Wednesday, 30 August 2017

Little Milton Square Bash

Alien grasses sown for game, Ecinochloa crus-gali, Panicum milliaceum and Zea mays
It is some time since I posted on here, which is a shame, but the season (work) had the better of me for a while. However, this weekend I managed to get out again with local botanists and gather some much needed records. For those of you who might have missed my botanical waffle, here's an account of what we got up to.

Now that SP42 is looking better recorded I thought I'd turn my attention to another under-recorded area, roughly the Oxfordshire part of the Thame catchment, from a few miles south of Oxford east to Thame and pretty much all the way to the foot of the Chilterns. As it is mostly arable land with very few nature reserves or similar sites one can appreciate why it might not appeal, but it still needs doing. A few botanists have been working on it, but it is a large area and there isn't much time before the end of the recording period for Atlas 2020. Wanting to contribute to this effort, therefore, six of us met at Little Milton where we were very kindly treated to tea and freshly baked cake by resident botanist Liz Powell. The tetrad (SP60A) has had some recording already so I had hoped to make it toward Stadhampton (SU69E) in order to cover new ground. Hardly surprisingly we didn't get that far, but we added a lot to the tetrad total for Little Milton, getting it up to 288 taxa. Of course there were a host of the usual garden escapes but the total also includes some more unusual and interesting plants.

The first species of interest were along the A329, where we had Torilis nodosa (knotted hedge parsley), a characteristic plant of dry, well-mown verges, and Lactuca virosa (great lettuce). The latter is a colonist of roads that is still relatively uncommon in Oxfordshire but that is everywhere if one botanises further south or east. Botanising late in the summer we were also able to identify damsons (Prunus domestica subsp. institia) rather than having to leave bushes unsatisfactorily as wild plum (P. domestica).

There were other planted shrubs and trees around Little Milton, including a few weird-looking 'native' hedgerow species. Acer campestre var. leiocarpum (or subsp. leiocarpum) is a big-leaved version of the native field maple (var. campestre) that has more prominent leaf lobes and glabrous samaras (the winged fruits also known as 'keys') — the infraspecific taxonomy of field maples is nicely set out in Sell and Murell's flora, volume 3. Growing nearby was a big-leaved hazel, which could have been any of Corylus avelana var. grandis, C. maxima or C. avellana x maxima but squirrels had pinched all the nuts so we couldn't tell.

Heading out into arable country didn't look promising, so we were thankful to the local pheasant shoot for their headlands sown for the game. There were several alien grasses one finds in such places, the commonest being Echinochloa crus-gali (cockle-bur), but also a lot of Ceratochloa carinata (California brome). These unsprayed strips are often valuable for arable weeds, and here we found Erysimum cheiranthoides (treacle mustard), a much-declined and red-listed species. Eventually we made it to the River Thame, adding some variety to our list, with Berula erecta (lesser water-parsnhip) and Mentha arvensis (corn mint). Both have only a scattering of post-2000 records. There was also an impressive crack willow pollard with no fewer than four other woody plants growing from its crown, including Rosa canina x obtusifolia (=R. x dumetorum). This is one of the commonest roses around where I live: as this was my first time botanising in this part of the county it was interesting to see its (known) range expand.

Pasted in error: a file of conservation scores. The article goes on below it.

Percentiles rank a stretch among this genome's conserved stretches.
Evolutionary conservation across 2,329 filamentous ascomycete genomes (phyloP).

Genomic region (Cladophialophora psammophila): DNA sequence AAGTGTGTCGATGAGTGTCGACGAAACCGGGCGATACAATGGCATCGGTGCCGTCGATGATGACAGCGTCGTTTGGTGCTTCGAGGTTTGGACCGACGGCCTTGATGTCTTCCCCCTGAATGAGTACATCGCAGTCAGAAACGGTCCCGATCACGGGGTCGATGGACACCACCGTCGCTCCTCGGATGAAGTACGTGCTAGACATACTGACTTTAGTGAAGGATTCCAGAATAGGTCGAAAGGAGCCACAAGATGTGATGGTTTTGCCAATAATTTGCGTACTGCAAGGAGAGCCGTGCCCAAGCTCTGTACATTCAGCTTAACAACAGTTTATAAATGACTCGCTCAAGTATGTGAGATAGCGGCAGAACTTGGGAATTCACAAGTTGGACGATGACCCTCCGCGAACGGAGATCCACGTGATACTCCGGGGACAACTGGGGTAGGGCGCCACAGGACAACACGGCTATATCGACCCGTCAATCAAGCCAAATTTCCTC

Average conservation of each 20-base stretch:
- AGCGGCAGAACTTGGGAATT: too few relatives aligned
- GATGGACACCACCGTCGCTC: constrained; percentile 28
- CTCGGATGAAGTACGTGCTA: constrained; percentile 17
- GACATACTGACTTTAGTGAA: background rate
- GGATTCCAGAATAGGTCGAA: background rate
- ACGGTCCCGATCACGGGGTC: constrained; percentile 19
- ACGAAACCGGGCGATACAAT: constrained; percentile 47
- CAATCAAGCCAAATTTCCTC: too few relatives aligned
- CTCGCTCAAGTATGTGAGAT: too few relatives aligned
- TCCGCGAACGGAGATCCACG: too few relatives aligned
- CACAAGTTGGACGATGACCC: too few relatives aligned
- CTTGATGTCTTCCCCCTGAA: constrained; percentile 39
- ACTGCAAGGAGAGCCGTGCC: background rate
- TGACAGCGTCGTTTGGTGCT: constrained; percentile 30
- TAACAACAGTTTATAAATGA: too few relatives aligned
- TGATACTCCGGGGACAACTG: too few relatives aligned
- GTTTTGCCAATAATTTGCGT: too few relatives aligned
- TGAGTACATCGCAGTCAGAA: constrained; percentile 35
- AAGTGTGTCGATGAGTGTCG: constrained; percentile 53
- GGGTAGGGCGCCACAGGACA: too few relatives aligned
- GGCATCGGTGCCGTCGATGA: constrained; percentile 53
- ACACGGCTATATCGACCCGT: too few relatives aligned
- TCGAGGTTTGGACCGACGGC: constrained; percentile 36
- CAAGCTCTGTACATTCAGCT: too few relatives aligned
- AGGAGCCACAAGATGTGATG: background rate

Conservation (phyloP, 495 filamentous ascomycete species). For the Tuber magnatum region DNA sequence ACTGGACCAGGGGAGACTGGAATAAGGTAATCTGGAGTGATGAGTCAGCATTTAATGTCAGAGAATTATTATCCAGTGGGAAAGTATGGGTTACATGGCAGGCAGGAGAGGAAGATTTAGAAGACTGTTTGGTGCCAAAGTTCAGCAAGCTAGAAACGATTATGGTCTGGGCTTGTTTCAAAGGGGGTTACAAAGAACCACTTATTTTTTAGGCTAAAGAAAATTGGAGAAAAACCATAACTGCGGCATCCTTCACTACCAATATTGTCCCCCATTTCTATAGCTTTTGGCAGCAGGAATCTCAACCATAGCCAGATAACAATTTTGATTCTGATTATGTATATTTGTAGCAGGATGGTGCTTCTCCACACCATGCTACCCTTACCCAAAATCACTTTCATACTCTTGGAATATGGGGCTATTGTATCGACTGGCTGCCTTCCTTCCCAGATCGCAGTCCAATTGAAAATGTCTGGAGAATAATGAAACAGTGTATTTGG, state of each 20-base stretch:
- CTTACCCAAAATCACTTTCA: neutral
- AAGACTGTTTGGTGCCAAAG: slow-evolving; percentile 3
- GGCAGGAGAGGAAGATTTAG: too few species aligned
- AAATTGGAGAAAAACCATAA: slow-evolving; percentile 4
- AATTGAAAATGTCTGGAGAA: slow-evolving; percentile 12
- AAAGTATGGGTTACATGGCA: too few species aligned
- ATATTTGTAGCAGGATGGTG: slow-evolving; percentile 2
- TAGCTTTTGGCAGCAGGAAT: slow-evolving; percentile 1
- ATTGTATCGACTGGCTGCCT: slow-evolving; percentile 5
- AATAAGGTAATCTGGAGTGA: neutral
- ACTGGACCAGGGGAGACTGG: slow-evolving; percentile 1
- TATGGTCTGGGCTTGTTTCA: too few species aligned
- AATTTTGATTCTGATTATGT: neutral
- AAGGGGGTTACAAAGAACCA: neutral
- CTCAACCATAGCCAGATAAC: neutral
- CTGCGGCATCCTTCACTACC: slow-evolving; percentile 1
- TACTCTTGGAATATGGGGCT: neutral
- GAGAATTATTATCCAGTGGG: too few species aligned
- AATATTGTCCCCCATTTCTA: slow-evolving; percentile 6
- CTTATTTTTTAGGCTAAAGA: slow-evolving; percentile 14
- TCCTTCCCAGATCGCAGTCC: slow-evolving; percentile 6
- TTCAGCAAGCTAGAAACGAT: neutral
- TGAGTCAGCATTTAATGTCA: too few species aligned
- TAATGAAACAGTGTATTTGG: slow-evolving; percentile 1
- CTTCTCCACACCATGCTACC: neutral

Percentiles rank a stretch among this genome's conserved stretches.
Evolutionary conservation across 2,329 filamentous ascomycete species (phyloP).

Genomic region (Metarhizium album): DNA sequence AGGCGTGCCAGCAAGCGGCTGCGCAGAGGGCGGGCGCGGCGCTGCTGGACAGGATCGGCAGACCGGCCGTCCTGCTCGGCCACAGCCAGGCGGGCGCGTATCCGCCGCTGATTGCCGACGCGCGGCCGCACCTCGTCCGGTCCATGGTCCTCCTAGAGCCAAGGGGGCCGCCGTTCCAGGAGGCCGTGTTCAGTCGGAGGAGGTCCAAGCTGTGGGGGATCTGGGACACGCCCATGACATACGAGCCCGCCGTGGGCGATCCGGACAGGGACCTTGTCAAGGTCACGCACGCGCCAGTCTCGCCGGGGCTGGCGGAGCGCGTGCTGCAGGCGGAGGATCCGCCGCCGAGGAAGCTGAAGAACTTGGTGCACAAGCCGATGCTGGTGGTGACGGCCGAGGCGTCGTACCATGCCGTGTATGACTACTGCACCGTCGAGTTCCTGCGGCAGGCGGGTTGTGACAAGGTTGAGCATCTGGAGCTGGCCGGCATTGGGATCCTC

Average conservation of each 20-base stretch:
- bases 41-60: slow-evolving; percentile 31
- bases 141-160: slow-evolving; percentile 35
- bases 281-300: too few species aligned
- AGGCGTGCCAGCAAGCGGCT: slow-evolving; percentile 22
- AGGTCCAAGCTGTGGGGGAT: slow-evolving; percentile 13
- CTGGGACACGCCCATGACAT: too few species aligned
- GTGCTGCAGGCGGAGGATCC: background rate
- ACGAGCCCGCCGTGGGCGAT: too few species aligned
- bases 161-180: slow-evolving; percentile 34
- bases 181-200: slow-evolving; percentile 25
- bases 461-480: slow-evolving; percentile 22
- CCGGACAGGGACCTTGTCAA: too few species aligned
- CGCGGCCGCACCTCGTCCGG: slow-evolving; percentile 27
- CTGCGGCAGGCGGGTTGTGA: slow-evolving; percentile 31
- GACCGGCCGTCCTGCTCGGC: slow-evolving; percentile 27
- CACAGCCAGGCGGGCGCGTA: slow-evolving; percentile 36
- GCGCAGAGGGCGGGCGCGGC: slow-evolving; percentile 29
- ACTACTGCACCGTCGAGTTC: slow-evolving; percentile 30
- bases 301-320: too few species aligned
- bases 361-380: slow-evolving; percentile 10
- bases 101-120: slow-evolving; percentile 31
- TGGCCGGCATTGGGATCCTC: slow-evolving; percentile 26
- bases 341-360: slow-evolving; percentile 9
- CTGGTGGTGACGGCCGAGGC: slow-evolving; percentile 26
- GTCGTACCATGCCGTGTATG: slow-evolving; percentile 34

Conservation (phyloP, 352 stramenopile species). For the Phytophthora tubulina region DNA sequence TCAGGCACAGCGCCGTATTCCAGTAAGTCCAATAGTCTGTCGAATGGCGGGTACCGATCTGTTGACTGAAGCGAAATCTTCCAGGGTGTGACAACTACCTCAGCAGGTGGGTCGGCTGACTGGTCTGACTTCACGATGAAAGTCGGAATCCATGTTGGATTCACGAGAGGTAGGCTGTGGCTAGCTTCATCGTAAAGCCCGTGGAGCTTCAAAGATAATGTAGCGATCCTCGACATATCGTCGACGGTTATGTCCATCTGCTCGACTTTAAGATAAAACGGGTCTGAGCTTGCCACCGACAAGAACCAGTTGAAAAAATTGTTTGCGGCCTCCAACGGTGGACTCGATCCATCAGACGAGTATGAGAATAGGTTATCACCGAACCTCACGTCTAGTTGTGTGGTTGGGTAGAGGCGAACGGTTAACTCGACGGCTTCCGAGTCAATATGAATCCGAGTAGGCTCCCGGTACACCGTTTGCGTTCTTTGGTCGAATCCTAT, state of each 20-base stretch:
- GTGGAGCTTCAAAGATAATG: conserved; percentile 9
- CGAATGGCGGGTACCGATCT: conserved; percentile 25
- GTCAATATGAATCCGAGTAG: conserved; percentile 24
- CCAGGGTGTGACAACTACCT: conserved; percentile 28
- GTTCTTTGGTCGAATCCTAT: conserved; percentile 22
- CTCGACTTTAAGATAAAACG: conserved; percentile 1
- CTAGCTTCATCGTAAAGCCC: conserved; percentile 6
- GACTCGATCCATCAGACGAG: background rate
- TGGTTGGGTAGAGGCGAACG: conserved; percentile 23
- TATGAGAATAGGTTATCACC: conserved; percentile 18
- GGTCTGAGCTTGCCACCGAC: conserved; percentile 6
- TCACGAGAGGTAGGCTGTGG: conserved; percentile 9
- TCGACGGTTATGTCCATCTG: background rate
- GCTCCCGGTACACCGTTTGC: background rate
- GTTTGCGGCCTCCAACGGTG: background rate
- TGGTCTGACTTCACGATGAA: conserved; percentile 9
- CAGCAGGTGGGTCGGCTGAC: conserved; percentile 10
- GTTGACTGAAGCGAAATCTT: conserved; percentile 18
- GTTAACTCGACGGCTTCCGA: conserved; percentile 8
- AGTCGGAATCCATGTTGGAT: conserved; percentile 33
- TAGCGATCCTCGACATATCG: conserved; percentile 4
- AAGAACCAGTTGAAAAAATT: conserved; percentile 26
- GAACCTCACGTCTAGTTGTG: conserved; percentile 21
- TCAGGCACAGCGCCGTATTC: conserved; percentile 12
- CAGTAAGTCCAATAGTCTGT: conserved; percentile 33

Also interesting in terms of verifying findings from my local patch was the presence of Bromus commutatus (meadow brome), which I find as a common weed of cereals. Traditionally thought of as a species of unimproved alluvial meadows it is an often abundant weed, usually as a much more robust-looking thing than in meadows and frequently and confusingly having hairy lemmas (B. commutatus var. pubens). This alternative habitat for this annual grass does not seem to be reflected in the county's records: most named localities are from meadows. Please look out for it in cereal crops, where it may also occur with the similar and potentially increasing Bromus secalius (rye brome).

Hypericum x desetangsii nothosubsp. desetangsii with the rounded sepals and black-streaked petals of H. maculatum.
I cannot close without a mention of des Etang's St John's wort (Hypericum x desetangsii), the fertile hybrid between the common or perforate St John's wort (H. perforatum) and what is with us the scarce imperforate St John's wort (H. maculatum). I first learnt about this plant on the chalk in Cambridgeshire but since then I have only ever seen it on wasteground, including here at Little Milton, growing by a farm track. It has three post-2000 records including this one, and only four pre-2000 records.

This is of a similar stature to H. maculatum, and from a distance looks quite like it with its broad leaves. However, the leaves have an irregular scattering of translucent glands (as in H. perforatum) and the stem is weakly four-angled (as in H. maculatum). The main character to examine is the sepals, which although perhaps apiculate like H. perforatum are mostly abruptly rounded at the tip as in H. maculatum. The shape of the sepals might vary across the plant, but examine several and you may also find a few with two or three rough teeth either side of the apex. This is indicative of H. m. subsp. obtusiusculum, the hybrid with which is the nominate nothosubspecies. The hybrid with subsp. maculatum, called nothosubsp. carinthiacum, is very rare and not known from VC 23.

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